A blind councillor who relies on public transport has criticised Bus Connects for persisting with bus stop designs that leave the visually-impaired at risk of injury.
Under the plans to redesign Dublin's bus and bike networks, certain bus stops would be on islands in the road, and a person getting on or off a bus would have to cross one, and in some cases two cycle lanes.
Labour councillor Declan Meenagh, who cannot drive and has only 5pc vision, has made submissions to Bus Connects on the matter but said he feels "like I'm banging my head off a brick wall".
"These island bus stops would be a danger to blind people and cyclists," he said.
"If a blind person gets off a bus and has to cross a cycle lane, they won't see a cyclist approaching, and because bicycles are quiet they won't hear them either," Mr Meenagh told the Herald.
"It's not good for the blind person and it's not good for the cyclist either.
"The nature of the curved cycle lane also means the bus shelter will obscure the people trying to cross the cycle lane.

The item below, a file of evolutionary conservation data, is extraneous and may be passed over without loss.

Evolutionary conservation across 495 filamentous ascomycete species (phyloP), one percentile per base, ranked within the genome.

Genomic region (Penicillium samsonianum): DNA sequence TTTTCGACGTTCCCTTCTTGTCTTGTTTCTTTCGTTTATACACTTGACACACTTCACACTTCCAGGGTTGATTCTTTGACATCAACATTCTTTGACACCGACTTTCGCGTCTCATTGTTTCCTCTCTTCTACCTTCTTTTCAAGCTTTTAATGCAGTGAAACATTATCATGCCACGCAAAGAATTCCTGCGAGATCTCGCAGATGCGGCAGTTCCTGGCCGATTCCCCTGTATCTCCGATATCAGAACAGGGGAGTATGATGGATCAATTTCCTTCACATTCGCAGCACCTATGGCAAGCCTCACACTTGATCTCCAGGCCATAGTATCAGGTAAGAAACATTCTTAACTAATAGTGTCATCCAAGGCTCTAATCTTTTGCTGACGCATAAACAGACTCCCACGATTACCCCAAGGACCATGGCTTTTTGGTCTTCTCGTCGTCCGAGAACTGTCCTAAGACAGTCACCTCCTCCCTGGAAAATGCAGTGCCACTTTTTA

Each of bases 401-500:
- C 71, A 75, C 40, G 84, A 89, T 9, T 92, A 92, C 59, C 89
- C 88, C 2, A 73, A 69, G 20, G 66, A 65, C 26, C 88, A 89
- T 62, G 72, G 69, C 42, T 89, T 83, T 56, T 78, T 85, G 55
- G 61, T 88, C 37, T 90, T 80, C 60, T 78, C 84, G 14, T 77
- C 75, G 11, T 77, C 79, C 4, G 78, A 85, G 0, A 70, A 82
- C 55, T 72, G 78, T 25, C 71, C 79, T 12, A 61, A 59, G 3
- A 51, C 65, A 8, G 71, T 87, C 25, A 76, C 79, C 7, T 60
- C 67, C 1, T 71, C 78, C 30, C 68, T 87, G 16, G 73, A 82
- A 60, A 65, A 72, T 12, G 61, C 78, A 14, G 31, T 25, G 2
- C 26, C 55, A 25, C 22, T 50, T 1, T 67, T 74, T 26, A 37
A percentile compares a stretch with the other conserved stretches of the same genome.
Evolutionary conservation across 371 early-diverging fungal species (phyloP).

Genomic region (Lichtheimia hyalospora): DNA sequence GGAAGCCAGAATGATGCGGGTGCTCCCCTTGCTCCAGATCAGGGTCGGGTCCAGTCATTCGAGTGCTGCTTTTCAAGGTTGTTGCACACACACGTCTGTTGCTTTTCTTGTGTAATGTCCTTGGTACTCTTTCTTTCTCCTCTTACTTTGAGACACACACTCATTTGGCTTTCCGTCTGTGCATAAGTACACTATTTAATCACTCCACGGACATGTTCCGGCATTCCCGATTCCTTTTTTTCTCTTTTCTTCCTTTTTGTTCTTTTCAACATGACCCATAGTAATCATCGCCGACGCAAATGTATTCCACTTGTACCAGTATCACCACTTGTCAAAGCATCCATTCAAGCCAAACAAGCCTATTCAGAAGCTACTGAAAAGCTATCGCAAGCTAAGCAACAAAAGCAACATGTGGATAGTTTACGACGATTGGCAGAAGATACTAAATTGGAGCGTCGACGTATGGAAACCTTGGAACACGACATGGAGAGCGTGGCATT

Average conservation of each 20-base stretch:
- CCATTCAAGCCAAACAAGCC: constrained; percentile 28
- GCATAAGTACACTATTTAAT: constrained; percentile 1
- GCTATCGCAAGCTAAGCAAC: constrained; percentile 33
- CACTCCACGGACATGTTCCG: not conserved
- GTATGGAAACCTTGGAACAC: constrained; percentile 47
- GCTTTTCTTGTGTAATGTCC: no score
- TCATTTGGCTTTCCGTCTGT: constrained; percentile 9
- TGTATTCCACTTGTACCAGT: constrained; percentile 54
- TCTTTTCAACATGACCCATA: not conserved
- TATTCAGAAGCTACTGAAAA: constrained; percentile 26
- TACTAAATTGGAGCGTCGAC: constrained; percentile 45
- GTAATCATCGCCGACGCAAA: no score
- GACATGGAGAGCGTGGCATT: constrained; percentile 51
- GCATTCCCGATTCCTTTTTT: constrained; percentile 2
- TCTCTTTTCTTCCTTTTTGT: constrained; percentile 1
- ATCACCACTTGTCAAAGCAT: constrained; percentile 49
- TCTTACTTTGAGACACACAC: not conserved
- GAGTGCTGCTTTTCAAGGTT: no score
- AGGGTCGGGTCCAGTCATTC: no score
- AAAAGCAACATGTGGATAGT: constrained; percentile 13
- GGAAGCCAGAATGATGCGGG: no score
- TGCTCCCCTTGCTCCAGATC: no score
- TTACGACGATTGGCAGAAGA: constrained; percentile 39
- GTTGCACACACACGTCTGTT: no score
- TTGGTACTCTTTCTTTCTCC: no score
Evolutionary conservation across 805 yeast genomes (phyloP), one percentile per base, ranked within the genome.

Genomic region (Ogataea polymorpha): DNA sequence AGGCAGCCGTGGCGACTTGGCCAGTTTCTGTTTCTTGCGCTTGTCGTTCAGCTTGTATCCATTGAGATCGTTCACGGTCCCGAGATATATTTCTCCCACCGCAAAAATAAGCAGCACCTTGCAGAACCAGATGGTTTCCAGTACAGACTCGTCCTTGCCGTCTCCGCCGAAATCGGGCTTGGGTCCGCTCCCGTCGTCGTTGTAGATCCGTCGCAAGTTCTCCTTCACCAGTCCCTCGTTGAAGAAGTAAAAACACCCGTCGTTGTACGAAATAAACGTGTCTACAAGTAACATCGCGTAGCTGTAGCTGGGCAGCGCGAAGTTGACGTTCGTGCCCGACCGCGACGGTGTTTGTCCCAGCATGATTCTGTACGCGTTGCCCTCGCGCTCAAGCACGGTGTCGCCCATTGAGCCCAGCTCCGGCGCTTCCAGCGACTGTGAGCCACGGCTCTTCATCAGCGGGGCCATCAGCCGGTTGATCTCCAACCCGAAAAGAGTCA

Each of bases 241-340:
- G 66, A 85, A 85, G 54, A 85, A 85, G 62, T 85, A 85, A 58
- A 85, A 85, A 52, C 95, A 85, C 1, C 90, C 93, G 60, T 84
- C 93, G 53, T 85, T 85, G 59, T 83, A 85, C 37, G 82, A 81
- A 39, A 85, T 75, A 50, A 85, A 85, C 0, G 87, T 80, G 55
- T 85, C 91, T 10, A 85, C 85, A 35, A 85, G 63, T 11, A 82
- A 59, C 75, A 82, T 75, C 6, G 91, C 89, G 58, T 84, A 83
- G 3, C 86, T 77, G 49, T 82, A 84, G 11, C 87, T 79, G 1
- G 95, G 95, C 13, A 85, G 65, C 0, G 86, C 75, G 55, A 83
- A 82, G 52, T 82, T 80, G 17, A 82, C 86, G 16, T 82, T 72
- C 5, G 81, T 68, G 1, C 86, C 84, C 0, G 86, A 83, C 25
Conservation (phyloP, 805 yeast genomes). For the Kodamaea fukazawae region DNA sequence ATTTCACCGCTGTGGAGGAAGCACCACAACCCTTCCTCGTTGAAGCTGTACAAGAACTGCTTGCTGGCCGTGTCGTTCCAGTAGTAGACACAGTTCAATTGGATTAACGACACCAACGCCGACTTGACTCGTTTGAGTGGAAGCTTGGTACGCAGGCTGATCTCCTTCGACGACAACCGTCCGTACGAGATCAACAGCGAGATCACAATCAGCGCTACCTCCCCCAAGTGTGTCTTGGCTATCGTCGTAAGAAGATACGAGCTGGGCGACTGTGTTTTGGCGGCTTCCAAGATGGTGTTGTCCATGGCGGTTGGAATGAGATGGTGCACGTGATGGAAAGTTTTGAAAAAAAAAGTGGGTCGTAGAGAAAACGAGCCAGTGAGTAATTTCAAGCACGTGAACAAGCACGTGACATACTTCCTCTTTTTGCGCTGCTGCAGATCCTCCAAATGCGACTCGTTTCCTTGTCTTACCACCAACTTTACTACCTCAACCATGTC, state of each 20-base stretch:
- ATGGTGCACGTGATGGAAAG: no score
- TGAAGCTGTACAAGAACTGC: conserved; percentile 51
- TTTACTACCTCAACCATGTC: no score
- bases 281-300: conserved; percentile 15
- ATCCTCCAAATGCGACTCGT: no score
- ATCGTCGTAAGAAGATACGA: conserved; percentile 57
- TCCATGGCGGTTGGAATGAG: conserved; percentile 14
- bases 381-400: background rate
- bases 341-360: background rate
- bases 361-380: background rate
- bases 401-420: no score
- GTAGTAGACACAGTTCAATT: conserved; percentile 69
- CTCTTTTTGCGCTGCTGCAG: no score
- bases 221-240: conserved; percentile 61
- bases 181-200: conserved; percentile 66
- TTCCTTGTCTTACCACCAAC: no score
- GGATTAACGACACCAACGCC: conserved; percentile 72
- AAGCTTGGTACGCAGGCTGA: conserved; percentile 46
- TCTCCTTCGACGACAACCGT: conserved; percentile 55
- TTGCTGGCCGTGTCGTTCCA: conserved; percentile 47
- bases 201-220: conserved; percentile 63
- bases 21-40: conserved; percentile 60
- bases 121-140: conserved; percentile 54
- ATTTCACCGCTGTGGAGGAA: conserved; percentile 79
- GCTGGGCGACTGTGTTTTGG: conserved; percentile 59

"This disastrous system has been discredited in the UK, where the guide dogs organisation have called it unsafe.
"Bus Connects have had two public consultations already and I have raised this matter along with others, but the design is still there in the current plans which are now out for a third round of public consultations."
The Cabra councillor said plans for the Ballymun to city centre core bus corridor include an island bus stop at the junction of Prospect Road and Whitworth Road near Phibsboro, where two cycle lanes would have to be crossed
He described his vision as "like seeing through a straw".
"If I got off a bus and had to negotiate a cycle lane, I wouldn't see a cyclist until they were on top of me," he said.
A spokeswoman for Bus Connects said the designs are still in draft form and not finalised.
"Bus Connects remains open for submissions from members of the public over the next few weeks until December 16," she said.